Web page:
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Schooling Around the World

October 24, 2006

Untitled Document FOR IMMEDIATE RELEASE

10/24/06

CONTACT: Amy Stambach, (608) 262-1760, aestambach@wisc.edu

PANEL TO HIGHLIGHT SCHOOLING AROUND THE WORLD

MADISON – A group of doctoral students in the UW-Madison Department of Educational Policy Studies (EPS) will offer global perspectives on education in “Schooling around the World: Sights, Sounds, Stories and Travels,” on Wednesday, November 15, in a special program to mark International Education Week.

Based on their research on and travel to Uganda, Tanzania, China, Belize, and Morocco, the five panelists will connect important global issues, such as modernization and migration, with everyday school life. They also will explore U.S. educational practices, such as culturally relevant pedagogy and child-centered learning, in international contexts.

The program, which is free and open to the public, will be held at 7 p.m. in Room 154 of the Education Building, 1000 Bascom Mall, on the UW-Madison campus. The event is sponsored by the Department of Educational Policy Studies (EPS) and the International and Comparative Education Research Group (ICERG).

The presenters are:

  • Kristin Molyneaux, a recent U.S. Peace Corps volunteer, was encouraged to promote child-centered learning activities as a more effective approach to teaching in Ugandan schools; she will discuss the disconnect between the Peace Corps’ preferred techniques and education as experienced by Ugandan children.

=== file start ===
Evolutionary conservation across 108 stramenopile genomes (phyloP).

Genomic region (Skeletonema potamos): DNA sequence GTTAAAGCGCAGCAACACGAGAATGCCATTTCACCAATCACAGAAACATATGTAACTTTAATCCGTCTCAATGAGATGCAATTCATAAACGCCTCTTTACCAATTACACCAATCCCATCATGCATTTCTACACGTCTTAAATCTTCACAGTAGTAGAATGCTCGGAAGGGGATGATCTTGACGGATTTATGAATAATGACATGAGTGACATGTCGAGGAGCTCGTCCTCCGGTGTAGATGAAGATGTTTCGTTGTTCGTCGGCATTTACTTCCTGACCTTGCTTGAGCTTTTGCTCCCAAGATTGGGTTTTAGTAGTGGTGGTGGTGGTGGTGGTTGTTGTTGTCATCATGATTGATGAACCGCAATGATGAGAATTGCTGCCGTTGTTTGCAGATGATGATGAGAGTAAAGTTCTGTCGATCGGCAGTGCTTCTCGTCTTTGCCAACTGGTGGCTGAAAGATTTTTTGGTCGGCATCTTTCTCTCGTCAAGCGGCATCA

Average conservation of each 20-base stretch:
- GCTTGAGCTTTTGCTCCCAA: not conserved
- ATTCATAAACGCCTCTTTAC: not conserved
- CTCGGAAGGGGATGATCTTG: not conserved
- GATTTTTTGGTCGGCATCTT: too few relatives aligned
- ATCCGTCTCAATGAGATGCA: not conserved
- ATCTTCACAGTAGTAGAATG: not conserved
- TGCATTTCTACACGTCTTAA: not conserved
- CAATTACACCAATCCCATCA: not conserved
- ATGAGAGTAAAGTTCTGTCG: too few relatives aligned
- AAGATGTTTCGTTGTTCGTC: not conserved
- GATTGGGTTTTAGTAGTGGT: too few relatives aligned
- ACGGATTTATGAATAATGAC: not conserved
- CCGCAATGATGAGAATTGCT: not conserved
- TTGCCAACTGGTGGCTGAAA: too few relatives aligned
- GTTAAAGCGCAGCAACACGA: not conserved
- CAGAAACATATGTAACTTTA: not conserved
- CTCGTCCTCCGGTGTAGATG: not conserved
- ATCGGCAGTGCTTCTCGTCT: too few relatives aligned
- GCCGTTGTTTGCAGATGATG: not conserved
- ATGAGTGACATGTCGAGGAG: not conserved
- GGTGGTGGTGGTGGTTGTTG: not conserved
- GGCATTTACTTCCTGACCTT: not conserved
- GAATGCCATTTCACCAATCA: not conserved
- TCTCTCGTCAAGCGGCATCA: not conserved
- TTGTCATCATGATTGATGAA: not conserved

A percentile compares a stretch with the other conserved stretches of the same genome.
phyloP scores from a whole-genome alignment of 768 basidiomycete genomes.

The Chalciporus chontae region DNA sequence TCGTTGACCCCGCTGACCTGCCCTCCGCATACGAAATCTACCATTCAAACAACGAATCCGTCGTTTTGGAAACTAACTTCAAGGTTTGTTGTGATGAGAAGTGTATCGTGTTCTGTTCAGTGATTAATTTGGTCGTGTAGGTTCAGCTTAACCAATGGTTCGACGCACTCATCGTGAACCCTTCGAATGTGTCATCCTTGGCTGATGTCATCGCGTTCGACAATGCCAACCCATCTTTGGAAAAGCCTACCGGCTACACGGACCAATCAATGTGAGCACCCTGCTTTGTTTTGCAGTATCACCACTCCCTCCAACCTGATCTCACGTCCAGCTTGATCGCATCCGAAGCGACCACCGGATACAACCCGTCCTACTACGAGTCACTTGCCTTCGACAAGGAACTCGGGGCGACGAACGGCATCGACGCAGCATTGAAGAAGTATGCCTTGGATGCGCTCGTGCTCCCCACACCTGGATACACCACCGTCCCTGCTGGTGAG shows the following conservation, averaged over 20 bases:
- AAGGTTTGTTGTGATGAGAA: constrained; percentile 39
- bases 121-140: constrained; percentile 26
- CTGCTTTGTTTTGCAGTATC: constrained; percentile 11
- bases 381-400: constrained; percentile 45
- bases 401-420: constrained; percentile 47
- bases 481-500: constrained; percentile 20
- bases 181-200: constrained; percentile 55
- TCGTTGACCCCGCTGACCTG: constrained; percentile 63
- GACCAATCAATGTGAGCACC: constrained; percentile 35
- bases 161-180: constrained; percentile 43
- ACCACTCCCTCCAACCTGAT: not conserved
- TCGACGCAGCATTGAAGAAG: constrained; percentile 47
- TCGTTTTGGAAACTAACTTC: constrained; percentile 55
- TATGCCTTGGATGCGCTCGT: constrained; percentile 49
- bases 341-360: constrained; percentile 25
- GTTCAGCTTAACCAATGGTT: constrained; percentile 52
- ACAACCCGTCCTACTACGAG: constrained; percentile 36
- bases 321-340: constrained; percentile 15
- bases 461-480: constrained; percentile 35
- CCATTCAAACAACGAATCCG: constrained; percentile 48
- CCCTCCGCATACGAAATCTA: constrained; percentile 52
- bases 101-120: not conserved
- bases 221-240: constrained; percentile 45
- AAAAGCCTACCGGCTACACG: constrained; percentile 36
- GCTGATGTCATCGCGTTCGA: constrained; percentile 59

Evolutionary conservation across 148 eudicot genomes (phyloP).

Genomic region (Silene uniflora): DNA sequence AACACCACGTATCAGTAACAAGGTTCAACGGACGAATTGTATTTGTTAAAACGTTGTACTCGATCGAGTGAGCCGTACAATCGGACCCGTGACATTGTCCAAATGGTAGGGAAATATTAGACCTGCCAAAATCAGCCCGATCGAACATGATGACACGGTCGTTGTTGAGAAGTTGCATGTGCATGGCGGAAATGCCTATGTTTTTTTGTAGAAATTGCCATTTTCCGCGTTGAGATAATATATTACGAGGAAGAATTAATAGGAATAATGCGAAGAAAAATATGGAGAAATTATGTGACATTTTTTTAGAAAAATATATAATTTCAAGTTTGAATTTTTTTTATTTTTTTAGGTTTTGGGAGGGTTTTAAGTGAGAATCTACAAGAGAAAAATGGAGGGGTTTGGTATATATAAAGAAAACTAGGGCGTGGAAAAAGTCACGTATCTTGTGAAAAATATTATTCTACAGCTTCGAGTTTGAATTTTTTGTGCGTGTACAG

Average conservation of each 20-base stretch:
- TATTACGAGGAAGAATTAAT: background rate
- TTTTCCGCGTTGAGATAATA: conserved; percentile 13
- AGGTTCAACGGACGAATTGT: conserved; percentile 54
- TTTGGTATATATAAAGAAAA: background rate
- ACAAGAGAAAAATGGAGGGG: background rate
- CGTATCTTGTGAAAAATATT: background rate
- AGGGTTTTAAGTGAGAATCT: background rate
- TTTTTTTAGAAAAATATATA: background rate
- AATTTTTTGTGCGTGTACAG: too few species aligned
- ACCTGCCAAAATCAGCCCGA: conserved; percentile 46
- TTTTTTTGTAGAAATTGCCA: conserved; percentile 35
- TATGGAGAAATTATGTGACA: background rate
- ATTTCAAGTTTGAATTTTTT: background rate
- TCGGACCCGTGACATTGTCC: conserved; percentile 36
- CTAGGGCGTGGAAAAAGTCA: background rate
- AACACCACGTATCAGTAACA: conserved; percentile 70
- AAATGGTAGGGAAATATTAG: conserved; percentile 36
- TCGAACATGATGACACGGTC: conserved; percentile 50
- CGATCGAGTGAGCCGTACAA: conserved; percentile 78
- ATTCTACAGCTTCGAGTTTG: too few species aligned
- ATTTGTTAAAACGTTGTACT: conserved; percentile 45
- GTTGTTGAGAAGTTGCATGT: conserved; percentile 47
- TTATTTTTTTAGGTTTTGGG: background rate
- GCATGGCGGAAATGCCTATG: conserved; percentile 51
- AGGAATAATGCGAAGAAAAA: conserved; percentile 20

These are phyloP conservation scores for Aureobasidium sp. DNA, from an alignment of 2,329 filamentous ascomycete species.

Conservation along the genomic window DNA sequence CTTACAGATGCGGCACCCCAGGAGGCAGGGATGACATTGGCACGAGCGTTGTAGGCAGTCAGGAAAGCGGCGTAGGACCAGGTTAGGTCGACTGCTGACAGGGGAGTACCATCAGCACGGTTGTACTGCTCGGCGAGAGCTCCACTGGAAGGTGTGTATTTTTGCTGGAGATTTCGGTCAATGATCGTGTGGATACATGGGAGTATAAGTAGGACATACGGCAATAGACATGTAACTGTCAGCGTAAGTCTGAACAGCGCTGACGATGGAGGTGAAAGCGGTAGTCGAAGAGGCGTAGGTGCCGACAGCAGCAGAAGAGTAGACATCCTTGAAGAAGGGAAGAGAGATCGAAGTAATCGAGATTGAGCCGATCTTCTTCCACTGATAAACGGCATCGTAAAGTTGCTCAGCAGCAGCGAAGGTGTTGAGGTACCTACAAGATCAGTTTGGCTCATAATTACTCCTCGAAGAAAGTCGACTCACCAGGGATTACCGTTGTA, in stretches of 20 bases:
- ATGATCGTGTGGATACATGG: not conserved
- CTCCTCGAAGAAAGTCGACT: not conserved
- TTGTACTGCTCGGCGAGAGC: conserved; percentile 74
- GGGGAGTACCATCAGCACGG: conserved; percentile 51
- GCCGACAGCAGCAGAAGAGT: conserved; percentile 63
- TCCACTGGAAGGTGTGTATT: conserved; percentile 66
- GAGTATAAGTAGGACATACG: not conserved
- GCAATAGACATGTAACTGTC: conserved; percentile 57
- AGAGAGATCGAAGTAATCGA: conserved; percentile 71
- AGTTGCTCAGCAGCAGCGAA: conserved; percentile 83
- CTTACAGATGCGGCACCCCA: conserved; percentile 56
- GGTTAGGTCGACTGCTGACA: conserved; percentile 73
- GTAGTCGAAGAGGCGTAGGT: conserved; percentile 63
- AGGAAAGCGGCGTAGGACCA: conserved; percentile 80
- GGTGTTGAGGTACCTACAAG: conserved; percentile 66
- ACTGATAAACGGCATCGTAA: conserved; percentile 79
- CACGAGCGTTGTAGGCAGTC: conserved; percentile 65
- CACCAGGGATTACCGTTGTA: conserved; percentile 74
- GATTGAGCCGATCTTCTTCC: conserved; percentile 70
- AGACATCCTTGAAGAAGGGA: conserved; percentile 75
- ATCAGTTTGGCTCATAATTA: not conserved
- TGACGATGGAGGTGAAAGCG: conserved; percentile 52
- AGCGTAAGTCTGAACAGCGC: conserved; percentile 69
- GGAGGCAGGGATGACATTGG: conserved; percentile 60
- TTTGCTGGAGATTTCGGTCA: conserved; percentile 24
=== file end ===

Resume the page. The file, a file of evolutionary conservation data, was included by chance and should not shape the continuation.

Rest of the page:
• Ross Benbow, who recently returned from a study of higher education in Tanzania, will present contemporary snapshots of schooling and social life in Dar es Salaam and the northern regions.
  • Jinting Wu uses schooling as a lens for examining what “becoming modern” entails for ethnic minority youth in China’s hinterlands. Chinese leaders view education as the magic formula to modernize the country.
  • Ben Osborne discusses ways in which the Tumul K’in Centre of Learning – an alternative secondary school in Belize that provides a culturally relevant education – challenges the assimilationist practices and poor educational outcomes of Mayan students in traditional, colonial schools by offering an empowering view of Mayan culture.
  • Jeremy Todd examines the influence of migration on educational policy in Morocco, where school language policies are shaped by former immigrants to the European Union who returned to their home country.

For more information, call (608) 262-1760.

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